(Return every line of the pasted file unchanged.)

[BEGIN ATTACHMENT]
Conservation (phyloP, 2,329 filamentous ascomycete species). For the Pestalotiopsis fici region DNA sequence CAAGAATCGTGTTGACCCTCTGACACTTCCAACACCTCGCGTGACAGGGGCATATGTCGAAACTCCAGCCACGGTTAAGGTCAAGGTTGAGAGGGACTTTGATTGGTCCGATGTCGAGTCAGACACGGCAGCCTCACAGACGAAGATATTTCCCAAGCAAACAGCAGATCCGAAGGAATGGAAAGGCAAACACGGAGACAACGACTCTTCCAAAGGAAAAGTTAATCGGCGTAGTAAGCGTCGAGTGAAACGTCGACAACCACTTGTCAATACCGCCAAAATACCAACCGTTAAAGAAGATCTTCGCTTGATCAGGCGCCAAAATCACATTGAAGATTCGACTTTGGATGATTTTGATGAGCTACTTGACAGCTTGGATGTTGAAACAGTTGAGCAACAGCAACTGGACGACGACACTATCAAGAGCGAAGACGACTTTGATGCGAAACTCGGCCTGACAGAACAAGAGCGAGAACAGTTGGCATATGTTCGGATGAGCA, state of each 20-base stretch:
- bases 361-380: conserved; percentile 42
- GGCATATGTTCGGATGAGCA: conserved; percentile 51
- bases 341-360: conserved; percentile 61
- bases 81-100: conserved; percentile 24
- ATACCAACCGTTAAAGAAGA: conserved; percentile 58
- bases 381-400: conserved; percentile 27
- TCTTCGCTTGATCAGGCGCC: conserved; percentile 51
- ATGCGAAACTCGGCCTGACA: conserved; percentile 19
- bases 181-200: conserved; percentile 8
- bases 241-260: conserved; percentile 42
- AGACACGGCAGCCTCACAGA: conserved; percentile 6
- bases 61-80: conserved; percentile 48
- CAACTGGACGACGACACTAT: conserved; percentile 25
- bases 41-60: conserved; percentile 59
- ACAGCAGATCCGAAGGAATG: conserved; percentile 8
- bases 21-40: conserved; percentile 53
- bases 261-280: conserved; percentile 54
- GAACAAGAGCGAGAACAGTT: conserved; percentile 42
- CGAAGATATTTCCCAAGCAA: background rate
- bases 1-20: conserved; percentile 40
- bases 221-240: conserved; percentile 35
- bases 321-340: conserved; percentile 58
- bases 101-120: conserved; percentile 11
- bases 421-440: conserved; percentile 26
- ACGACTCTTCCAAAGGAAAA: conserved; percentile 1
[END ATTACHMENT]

Conservation (phyloP, 2,329 filamentous ascomycete species). For the Pestalotiopsis fici region DNA sequence CAAGAATCGTGTTGACCCTCTGACACTTCCAACACCTCGCGTGACAGGGGCATATGTCGAAACTCCAGCCACGGTTAAGGTCAAGGTTGAGAGGGACTTTGATTGGTCCGATGTCGAGTCAGACACGGCAGCCTCACAGACGAAGATATTTCCCAAGCAAACAGCAGATCCGAAGGAATGGAAAGGCAAACACGGAGACAACGACTCTTCCAAAGGAAAAGTTAATCGGCGTAGTAAGCGTCGAGTGAAACGTCGACAACCACTTGTCAATACCGCCAAAATACCAACCGTTAAAGAAGATCTTCGCTTGATCAGGCGCCAAAATCACATTGAAGATTCGACTTTGGATGATTTTGATGAGCTACTTGACAGCTTGGATGTTGAAACAGTTGAGCAACAGCAACTGGACGACGACACTATCAAGAGCGAAGACGACTTTGATGCGAAACTCGGCCTGACAGAACAAGAGCGAGAACAGTTGGCATATGTTCGGATGAGCA, state of each 20-base stretch:
- bases 361-380: conserved; percentile 42
- GGCATATGTTCGGATGAGCA: conserved; percentile 51
- bases 341-360: conserved; percentile 61
- bases 81-100: conserved; percentile 24
- ATACCAACCGTTAAAGAAGA: conserved; percentile 58
- bases 381-400: conserved; percentile 27
- TCTTCGCTTGATCAGGCGCC: conserved; percentile 51
- ATGCGAAACTCGGCCTGACA: conserved; percentile 19
- bases 181-200: conserved; percentile 8
- bases 241-260: conserved; percentile 42
- AGACACGGCAGCCTCACAGA: conserved; percentile 6
- bases 61-80: conserved; percentile 48
- CAACTGGACGACGACACTAT: conserved; percentile 25
- bases 41-60: conserved; percentile 59
- ACAGCAGATCCGAAGGAATG: conserved; percentile 8
- bases 21-40: conserved; percentile 53
- bases 261-280: conserved; percentile 54
- GAACAAGAGCGAGAACAGTT: conserved; percentile 42
- CGAAGATATTTCCCAAGCAA: background rate
- bases 1-20: conserved; percentile 40
- bases 221-240: conserved; percentile 35
- bases 321-340: conserved; percentile 58
- bases 101-120: conserved; percentile 11
- bases 421-440: conserved; percentile 26
- ACGACTCTTCCAAAGGAAAA: conserved; percentile 1